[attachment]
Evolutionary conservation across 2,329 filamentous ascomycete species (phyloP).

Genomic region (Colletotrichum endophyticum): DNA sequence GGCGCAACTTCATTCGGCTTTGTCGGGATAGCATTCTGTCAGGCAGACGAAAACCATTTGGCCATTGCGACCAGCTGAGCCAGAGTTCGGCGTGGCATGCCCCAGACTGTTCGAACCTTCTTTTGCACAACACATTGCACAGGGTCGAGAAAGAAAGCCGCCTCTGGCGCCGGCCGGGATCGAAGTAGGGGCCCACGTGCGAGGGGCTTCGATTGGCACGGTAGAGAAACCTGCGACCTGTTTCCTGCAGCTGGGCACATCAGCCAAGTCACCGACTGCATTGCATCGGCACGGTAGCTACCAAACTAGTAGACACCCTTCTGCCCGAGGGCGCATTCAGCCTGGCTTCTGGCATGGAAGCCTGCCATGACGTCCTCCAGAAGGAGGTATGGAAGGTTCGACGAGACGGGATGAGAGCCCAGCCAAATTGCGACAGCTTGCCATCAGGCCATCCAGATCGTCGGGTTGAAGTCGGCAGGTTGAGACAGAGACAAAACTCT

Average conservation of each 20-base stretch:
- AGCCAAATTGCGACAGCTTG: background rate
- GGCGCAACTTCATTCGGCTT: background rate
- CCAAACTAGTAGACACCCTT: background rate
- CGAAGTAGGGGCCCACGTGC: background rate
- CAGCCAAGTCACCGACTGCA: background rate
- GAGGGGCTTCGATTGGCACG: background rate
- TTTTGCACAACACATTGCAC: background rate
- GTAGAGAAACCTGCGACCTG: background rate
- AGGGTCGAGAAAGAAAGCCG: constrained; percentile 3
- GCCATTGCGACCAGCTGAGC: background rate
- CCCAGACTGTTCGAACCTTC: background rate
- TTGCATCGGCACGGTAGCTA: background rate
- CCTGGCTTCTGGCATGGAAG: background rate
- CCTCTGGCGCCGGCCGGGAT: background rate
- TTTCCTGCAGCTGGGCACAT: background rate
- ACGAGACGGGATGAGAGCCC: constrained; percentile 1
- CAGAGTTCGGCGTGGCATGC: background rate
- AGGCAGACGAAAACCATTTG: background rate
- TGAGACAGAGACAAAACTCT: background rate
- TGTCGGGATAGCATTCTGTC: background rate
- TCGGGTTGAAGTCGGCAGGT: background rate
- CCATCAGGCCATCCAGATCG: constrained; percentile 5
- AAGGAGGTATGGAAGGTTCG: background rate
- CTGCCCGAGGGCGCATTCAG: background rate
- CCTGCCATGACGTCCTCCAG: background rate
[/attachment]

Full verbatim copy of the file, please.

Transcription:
Evolutionary conservation across 2,329 filamentous ascomycete species (phyloP).

Genomic region (Colletotrichum endophyticum): DNA sequence GGCGCAACTTCATTCGGCTTTGTCGGGATAGCATTCTGTCAGGCAGACGAAAACCATTTGGCCATTGCGACCAGCTGAGCCAGAGTTCGGCGTGGCATGCCCCAGACTGTTCGAACCTTCTTTTGCACAACACATTGCACAGGGTCGAGAAAGAAAGCCGCCTCTGGCGCCGGCCGGGATCGAAGTAGGGGCCCACGTGCGAGGGGCTTCGATTGGCACGGTAGAGAAACCTGCGACCTGTTTCCTGCAGCTGGGCACATCAGCCAAGTCACCGACTGCATTGCATCGGCACGGTAGCTACCAAACTAGTAGACACCCTTCTGCCCGAGGGCGCATTCAGCCTGGCTTCTGGCATGGAAGCCTGCCATGACGTCCTCCAGAAGGAGGTATGGAAGGTTCGACGAGACGGGATGAGAGCCCAGCCAAATTGCGACAGCTTGCCATCAGGCCATCCAGATCGTCGGGTTGAAGTCGGCAGGTTGAGACAGAGACAAAACTCT

Average conservation of each 20-base stretch:
- AGCCAAATTGCGACAGCTTG: background rate
- GGCGCAACTTCATTCGGCTT: background rate
- CCAAACTAGTAGACACCCTT: background rate
- CGAAGTAGGGGCCCACGTGC: background rate
- CAGCCAAGTCACCGACTGCA: background rate
- GAGGGGCTTCGATTGGCACG: background rate
- TTTTGCACAACACATTGCAC: background rate
- GTAGAGAAACCTGCGACCTG: background rate
- AGGGTCGAGAAAGAAAGCCG: constrained; percentile 3
- GCCATTGCGACCAGCTGAGC: background rate
- CCCAGACTGTTCGAACCTTC: background rate
- TTGCATCGGCACGGTAGCTA: background rate
- CCTGGCTTCTGGCATGGAAG: background rate
- CCTCTGGCGCCGGCCGGGAT: background rate
- TTTCCTGCAGCTGGGCACAT: background rate
- ACGAGACGGGATGAGAGCCC: constrained; percentile 1
- CAGAGTTCGGCGTGGCATGC: background rate
- AGGCAGACGAAAACCATTTG: background rate
- TGAGACAGAGACAAAACTCT: background rate
- TGTCGGGATAGCATTCTGTC: background rate
- TCGGGTTGAAGTCGGCAGGT: background rate
- CCATCAGGCCATCCAGATCG: constrained; percentile 5
- AAGGAGGTATGGAAGGTTCG: background rate
- CTGCCCGAGGGCGCATTCAG: background rate
- CCTGCCATGACGTCCTCCAG: background rate